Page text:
Defining hate
Under federal law, and in most states, sex and gender are protected classes in hate crime laws. Not in Massachusetts.
By Kevin Cullen, Globe Columnist

Thanks to advances in DNA technology and some dogged detective and lab work by the Boston Police Department and the FBI, a lawyer from New Jersey is facing charges that he raped three women and tried to rape a fourth in Charlestown in 2007 and 2008.

Matthew Nilo allegedly targeted his victims because they were women. At least one of the other five accused rapists arrested over the last 15 months by Boston police using the FBI’s investigative genetic genealogy testing, William Mancortes, is an alleged serial rapist, posing as a ride-share driver to target vulnerable women.

You can make a strong argument that serial rapists are, by definition, motivated by hatred of women, but women are not covered as a category of potential victims under the state’s hate crime statute. Neither are men.

Under current state law, offenders who target people because of their race, color, religion, national origin, sexual orientation, gender identity, or disability can face hate crime charges that carry additional punishment.

But sex and gender are not cited in the Massachusetts hate crimes law, even though gender was added to the federal hate crimes law back in 2009. More than 30 states cover gender or sex in their laws. Massachusetts is the only New England state that does not.

That could, and should, change. Senator William Brownsberger, a Belmont Democrat, filed a bill that would add sex and gender as a protected class category to the state hate crime statute. Brownsberger said he expects the bill to get a hearing before the Legislature’s Judiciary Committee this year.

“I think it’s the right thing to do,’’ Brownsberger said. “Some crimes are committed out of pure misogyny.’’

Brownsberger is at a loss to explain why sex and gender weren’t always included. If sex and gender are added to the state law, it would apply to men, also, meaning somebody motivated by misandry could be charged with a hate crime.

Wendy Murphy, a lawyer who represents victims of sexual assault, for years filed a citizen’s petition asking the Legislature to add sex to the state’s hate crime statute, but it never got a hearing. Three years ago, she and her law students at New England Law, where she is co-director of the Women’s and Children’s Advocacy Project, sent letters to every police department in the state, asking for data on bias offenses based on sex.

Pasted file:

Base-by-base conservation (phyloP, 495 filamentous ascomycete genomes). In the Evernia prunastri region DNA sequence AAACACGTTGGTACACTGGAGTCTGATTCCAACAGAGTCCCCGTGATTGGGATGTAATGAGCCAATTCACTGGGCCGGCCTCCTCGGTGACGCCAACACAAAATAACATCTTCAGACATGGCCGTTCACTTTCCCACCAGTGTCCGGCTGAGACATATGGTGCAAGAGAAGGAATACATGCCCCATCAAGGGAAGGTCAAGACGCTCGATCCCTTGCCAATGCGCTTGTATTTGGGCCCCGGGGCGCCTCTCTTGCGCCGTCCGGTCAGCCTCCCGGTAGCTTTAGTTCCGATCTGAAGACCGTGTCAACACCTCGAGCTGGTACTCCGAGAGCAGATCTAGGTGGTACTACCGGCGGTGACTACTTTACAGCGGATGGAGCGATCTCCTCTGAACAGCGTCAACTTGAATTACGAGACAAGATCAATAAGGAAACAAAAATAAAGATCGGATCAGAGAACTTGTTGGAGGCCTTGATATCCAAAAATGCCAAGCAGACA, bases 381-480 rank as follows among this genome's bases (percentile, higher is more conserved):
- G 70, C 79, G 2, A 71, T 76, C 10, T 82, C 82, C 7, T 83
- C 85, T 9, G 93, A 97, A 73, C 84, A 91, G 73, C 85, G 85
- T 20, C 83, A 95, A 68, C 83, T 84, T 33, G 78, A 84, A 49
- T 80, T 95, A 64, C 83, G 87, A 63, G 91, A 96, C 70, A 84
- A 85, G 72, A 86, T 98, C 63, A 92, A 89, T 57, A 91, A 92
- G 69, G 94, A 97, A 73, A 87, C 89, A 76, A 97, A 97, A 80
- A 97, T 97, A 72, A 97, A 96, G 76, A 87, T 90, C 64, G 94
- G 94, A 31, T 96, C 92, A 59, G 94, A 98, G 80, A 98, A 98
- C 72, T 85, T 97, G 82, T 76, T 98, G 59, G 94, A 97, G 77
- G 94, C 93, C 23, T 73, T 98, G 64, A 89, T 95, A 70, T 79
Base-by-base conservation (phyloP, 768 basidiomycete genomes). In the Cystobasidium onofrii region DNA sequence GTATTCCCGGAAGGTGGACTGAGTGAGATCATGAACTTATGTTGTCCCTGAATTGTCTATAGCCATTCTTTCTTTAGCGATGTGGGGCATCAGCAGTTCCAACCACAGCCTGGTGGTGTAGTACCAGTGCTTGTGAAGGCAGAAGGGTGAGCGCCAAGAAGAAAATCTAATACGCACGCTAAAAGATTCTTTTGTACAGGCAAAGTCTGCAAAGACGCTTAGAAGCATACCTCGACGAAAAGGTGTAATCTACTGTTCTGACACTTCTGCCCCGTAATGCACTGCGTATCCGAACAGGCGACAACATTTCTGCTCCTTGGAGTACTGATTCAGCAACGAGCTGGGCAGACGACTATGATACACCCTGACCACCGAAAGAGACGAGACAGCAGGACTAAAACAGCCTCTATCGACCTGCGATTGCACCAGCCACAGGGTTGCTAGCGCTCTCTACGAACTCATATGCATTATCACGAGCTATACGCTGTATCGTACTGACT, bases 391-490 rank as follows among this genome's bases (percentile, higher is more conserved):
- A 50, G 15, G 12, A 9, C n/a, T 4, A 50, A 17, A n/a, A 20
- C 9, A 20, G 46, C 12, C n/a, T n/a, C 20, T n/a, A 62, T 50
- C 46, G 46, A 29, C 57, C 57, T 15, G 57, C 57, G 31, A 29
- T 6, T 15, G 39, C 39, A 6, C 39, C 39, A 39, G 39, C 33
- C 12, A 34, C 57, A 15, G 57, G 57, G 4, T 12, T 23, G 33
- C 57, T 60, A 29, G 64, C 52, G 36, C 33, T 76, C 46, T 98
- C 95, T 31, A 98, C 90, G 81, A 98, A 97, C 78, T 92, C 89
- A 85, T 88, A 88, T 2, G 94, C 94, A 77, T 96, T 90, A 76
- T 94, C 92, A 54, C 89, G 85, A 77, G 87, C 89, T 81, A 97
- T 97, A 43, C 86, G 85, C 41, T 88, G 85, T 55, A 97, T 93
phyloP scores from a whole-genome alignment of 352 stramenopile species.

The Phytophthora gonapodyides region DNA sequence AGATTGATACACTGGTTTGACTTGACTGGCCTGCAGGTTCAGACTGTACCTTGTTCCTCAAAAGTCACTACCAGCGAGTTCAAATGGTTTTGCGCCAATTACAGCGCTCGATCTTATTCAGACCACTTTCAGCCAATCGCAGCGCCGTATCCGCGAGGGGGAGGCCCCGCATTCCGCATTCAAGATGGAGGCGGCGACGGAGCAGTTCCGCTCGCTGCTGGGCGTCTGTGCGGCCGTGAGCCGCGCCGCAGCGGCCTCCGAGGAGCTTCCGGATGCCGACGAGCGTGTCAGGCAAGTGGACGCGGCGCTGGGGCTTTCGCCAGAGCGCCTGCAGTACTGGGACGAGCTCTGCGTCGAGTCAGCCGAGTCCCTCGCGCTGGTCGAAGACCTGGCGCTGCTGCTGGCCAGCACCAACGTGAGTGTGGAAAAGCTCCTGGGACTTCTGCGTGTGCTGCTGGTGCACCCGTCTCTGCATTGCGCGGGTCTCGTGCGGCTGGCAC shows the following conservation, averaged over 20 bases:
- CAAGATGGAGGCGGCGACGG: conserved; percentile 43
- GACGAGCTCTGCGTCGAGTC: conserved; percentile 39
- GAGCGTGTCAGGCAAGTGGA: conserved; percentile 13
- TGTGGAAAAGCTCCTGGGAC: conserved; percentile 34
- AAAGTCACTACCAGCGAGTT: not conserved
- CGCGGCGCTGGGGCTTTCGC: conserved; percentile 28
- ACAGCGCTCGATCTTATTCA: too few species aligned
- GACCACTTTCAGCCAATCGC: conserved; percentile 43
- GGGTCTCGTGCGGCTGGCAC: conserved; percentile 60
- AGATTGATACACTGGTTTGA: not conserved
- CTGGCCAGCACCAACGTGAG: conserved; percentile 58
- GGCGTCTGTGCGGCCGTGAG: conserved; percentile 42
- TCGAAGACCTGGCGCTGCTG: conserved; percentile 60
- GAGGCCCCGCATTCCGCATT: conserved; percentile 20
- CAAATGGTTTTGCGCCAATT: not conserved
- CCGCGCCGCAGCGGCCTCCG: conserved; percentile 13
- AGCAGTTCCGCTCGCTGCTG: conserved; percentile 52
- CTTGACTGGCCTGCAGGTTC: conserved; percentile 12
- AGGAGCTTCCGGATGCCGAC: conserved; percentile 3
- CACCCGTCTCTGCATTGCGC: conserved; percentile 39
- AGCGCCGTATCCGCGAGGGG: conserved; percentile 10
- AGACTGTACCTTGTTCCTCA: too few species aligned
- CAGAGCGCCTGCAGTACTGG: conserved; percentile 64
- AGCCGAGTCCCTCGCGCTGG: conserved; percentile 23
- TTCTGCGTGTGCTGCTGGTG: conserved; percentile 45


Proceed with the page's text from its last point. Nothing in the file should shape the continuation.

Murphy said the survey found most departments were unaware they were required by state law to compile such data. That state law requires compiling records of bias crimes based on sex and gender but doesn’t provide for the prosecution of hate crimes based on that category makes no sense.

“We don’t need a study to prove there is hate’’ based on people’s sex and gender, Brownsberger said.

Murphy said it is long overdue to add the category to the state’s hate crime statute.

“I believe women have been excluded from full and equal protection under civil rights and hate crime laws because their suffering is so massive and prolific we don’t have enough resources to deal with the problem,’’ Murphy said. “If we valued women as full equal persons, we would never exclude them from equal protection of hate crime laws.’’

Murphy said it’s crucial that the Legislature amend the hate crimes law to specifically add the word sex, as it is the word used to cover women in hundreds of existing Massachusetts laws.

“If only gender is added to the law, courts could easily rule that it does not cover women,’’ she said. “The word sex is everywhere in Massachusetts statutes. Gender, not so much.’’

Plymouth District Attorney Tim Cruz, president of the Massachusetts District Attorneys Association, said his group will review the legislation soon.

“From my own standpoint, I have seen violent crimes against women that could be considered gender-bias motivated,’’ Cruz said.

Adding the new category “to the hate crimes statute would give us an additional charge to consider when facts and evidence support it,’’ he said.

Better late than never.

Kevin Cullen is a Globe columnist. He can be reached at